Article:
Any Port in a Storm

After a short hiatus imposed by a broken elbow, it’s high time for an update again. This time around, I want to focus on some basic design considerations that are derived from the requirements I explored in previous posts. The aim is to clarify some concepts, and as a result get a decent idea of the information we need to transmit in packet headers. In the previous post, I wanted to start with UDP as the base on which to build.

Communication Breakdown

Following my last post in which I worked through various definitions of reliability in networking, it’s time in this post to look at the main protocol contenders, and examine how they measure up to those definitions. Let’s recap quickly with a list. Reliability can mean… Soft delivery guarantees. Hard delivery guarantees. Hard delivery guarantees along the entire path. (This wasn’t mentioned last time, but we’ll get to it.) Strict ordering of packets.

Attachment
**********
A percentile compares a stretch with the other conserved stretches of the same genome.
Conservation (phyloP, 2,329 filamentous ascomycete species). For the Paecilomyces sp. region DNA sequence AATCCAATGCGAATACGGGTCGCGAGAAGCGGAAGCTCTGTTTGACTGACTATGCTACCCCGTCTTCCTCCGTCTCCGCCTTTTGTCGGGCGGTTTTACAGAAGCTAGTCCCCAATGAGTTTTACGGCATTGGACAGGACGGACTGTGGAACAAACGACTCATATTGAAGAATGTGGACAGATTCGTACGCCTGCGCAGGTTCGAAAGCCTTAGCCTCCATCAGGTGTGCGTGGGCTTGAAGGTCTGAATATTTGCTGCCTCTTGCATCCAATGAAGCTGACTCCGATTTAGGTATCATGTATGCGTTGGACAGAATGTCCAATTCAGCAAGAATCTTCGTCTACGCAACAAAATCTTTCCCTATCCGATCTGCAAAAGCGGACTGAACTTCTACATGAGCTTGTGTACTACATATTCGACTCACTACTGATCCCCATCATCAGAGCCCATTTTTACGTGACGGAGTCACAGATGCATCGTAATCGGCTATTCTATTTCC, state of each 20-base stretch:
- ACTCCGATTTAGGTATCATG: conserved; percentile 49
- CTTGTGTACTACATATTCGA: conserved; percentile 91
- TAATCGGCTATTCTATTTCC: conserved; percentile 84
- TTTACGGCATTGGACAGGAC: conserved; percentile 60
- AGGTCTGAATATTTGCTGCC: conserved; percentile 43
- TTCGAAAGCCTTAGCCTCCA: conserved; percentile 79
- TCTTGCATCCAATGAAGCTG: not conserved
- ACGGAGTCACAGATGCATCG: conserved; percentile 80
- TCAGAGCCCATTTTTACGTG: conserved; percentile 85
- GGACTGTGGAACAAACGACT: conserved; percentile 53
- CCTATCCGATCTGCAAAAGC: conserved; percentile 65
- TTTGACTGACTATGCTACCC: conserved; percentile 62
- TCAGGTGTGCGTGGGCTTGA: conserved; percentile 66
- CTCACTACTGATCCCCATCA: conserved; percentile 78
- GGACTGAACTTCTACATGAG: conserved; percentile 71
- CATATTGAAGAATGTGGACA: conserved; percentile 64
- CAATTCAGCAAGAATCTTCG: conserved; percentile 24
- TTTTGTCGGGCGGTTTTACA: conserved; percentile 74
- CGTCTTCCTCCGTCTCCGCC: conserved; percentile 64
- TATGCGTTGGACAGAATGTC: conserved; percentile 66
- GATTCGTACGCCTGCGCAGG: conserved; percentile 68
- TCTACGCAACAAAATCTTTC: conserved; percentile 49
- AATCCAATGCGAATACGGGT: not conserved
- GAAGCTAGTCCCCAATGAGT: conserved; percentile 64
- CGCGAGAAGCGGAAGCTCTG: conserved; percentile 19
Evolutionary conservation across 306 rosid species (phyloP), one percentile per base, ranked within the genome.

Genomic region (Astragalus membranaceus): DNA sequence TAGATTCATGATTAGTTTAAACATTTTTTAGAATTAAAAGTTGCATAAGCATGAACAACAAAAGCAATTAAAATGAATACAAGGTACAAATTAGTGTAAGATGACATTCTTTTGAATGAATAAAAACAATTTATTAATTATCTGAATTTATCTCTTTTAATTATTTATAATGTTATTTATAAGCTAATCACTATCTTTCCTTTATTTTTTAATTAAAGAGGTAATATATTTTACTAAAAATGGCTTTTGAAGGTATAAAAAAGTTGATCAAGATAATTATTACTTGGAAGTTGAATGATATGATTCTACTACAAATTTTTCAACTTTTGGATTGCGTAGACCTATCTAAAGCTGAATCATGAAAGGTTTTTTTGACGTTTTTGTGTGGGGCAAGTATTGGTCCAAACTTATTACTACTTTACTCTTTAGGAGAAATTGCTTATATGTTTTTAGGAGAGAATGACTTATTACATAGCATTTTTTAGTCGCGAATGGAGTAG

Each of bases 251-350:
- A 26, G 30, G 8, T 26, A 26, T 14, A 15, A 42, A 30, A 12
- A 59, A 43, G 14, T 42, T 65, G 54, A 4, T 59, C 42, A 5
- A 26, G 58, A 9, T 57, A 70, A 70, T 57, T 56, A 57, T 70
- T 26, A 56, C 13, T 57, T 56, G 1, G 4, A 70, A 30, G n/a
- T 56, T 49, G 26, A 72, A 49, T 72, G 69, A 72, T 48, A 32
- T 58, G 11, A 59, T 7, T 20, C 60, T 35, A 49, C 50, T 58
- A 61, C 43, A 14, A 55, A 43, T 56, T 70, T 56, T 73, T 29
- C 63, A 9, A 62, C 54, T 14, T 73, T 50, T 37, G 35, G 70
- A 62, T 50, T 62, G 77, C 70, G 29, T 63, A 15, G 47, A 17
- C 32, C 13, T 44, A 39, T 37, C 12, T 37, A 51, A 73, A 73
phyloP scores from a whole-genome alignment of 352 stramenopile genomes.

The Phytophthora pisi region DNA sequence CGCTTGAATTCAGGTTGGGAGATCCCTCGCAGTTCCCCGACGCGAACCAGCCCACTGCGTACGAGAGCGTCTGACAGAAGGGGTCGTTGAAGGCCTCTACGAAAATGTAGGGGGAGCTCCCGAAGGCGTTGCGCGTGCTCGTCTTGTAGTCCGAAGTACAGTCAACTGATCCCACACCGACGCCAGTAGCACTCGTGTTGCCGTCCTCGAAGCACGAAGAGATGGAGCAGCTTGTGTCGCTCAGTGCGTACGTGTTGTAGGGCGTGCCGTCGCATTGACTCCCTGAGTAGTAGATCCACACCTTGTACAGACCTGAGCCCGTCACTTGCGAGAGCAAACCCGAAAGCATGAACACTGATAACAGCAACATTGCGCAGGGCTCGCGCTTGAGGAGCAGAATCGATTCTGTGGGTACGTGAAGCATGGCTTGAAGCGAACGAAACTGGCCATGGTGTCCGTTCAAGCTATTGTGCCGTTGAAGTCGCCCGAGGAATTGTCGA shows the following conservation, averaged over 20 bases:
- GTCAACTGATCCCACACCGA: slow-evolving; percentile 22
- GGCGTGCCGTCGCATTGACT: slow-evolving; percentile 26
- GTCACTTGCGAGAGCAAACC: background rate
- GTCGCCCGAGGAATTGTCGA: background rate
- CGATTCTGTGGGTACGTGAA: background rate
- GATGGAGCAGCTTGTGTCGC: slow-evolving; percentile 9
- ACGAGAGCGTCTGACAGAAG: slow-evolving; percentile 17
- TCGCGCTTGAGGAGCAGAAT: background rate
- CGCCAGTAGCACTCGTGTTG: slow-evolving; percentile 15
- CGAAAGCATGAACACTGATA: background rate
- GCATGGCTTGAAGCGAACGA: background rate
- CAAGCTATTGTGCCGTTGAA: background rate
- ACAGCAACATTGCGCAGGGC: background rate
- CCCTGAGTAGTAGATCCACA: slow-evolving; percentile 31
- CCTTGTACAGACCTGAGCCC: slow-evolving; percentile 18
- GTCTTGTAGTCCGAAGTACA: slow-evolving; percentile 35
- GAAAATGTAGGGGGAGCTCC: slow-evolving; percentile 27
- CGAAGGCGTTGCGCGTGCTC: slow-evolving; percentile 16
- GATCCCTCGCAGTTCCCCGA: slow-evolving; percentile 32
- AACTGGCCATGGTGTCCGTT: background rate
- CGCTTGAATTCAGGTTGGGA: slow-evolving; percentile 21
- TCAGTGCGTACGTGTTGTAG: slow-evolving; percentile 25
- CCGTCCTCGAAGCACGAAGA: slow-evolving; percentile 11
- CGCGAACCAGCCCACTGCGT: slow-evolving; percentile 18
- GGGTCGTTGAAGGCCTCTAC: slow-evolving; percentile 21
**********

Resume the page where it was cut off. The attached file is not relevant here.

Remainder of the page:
Designing for Reliability

In the past months, I have not written much. I pushed forward with work for the Interpeer Project. But more recently, I also started as a researcher at AnyWi Technologies, joining friends from a past job. There, we participate in public/private research projects into next generation commercial drone platforms. While both domains have a multitude of differences between them, one strong overlap exists in the need for reliable and performant networking connections over the public Internet.